Electronic Health Record

What is an Electronic Health Record (EHR)?

  • An Electronic Health Record is an electronic version of a patient’s medical history that is maintained by the provider over time, and may include all of the key administrative clinical data relevant to that person’s care under a particular provider, including demographics, progress notes, problems, medications, vital signs, past medical history, immunizations, laboratory data and radiology reports.
  • The EHR automates access to information and has the potential to streamline the clinician's workflow.
  • The EHR also has the ability to support other care-related activities directly or indirectly through various interfaces, including evidence-based decision support, quality management, and outcomes reporting.

What are the benefits of an EHR?

  • Replaces current systems functionality.
  • Interfaces electronically with other ADPH data and billing systems.
  • Creates one unified electronic health record for each client served regardless of services or location.
  • Creates a paperless patient record and cost reductions due to elimination of paper-chart system.
  • Meets Meaningful Use criteria.
  • Improves workflow processes.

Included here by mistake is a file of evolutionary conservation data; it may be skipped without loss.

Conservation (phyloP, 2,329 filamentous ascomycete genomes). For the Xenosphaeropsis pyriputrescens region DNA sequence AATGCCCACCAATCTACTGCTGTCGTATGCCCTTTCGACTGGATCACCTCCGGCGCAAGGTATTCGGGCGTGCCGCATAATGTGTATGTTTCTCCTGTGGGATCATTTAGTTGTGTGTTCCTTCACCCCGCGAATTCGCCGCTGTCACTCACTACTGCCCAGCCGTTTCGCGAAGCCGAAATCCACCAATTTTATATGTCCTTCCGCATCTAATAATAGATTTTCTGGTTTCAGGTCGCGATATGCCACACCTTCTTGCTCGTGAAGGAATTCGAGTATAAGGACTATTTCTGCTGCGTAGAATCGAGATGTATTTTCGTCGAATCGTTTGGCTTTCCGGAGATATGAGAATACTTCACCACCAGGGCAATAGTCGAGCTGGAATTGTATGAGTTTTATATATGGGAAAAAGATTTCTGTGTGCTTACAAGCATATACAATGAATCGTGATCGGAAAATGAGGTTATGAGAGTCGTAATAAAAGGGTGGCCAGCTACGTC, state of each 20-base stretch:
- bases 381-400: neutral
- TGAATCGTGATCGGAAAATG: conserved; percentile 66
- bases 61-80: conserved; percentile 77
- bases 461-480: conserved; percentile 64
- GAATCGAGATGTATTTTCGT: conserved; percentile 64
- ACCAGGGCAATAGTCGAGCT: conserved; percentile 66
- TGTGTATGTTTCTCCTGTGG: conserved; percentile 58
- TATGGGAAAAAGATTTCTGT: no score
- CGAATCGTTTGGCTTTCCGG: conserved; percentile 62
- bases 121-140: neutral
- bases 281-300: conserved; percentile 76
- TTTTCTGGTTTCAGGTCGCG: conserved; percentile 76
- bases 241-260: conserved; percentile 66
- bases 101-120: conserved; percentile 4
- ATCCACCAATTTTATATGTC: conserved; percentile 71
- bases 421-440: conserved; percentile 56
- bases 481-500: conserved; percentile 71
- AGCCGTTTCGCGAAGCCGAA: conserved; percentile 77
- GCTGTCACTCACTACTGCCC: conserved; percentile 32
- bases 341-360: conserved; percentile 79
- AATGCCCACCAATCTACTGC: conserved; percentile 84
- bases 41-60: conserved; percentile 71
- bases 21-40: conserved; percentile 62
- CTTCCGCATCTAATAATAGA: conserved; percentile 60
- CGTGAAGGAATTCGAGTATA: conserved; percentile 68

• Streamlines recordkeeping and clerical procedures saving time, office-space, documenting, and making end-of-day phone calls.
  • Identifies patients who are due for preventive visits and screenings.
  • Diminishes travel costs for quality assurance (QA) activities.
  • Monitors how patients measure up to certain parameters, such as vaccinations, blood pressure readings, etc.
  • Automates the tracking of test results.
  • Maximizes billing and revenue recovery.

What will it interface with?

  • Immunization Registry - Immprint
  • WIC - Crossroads
  • Laboratory system - LIMS
  • Medicaid
  • Blue Cross/Blue Shield (BCBS)

What will it replace?

  • Paper record
  • Nurse Practitioner Consult Template
  • Manual process for management and inventory of medications.
  • Manual process for management of follow-up of abnormal findings for nursing staff.

Page last updated: April 10, 2017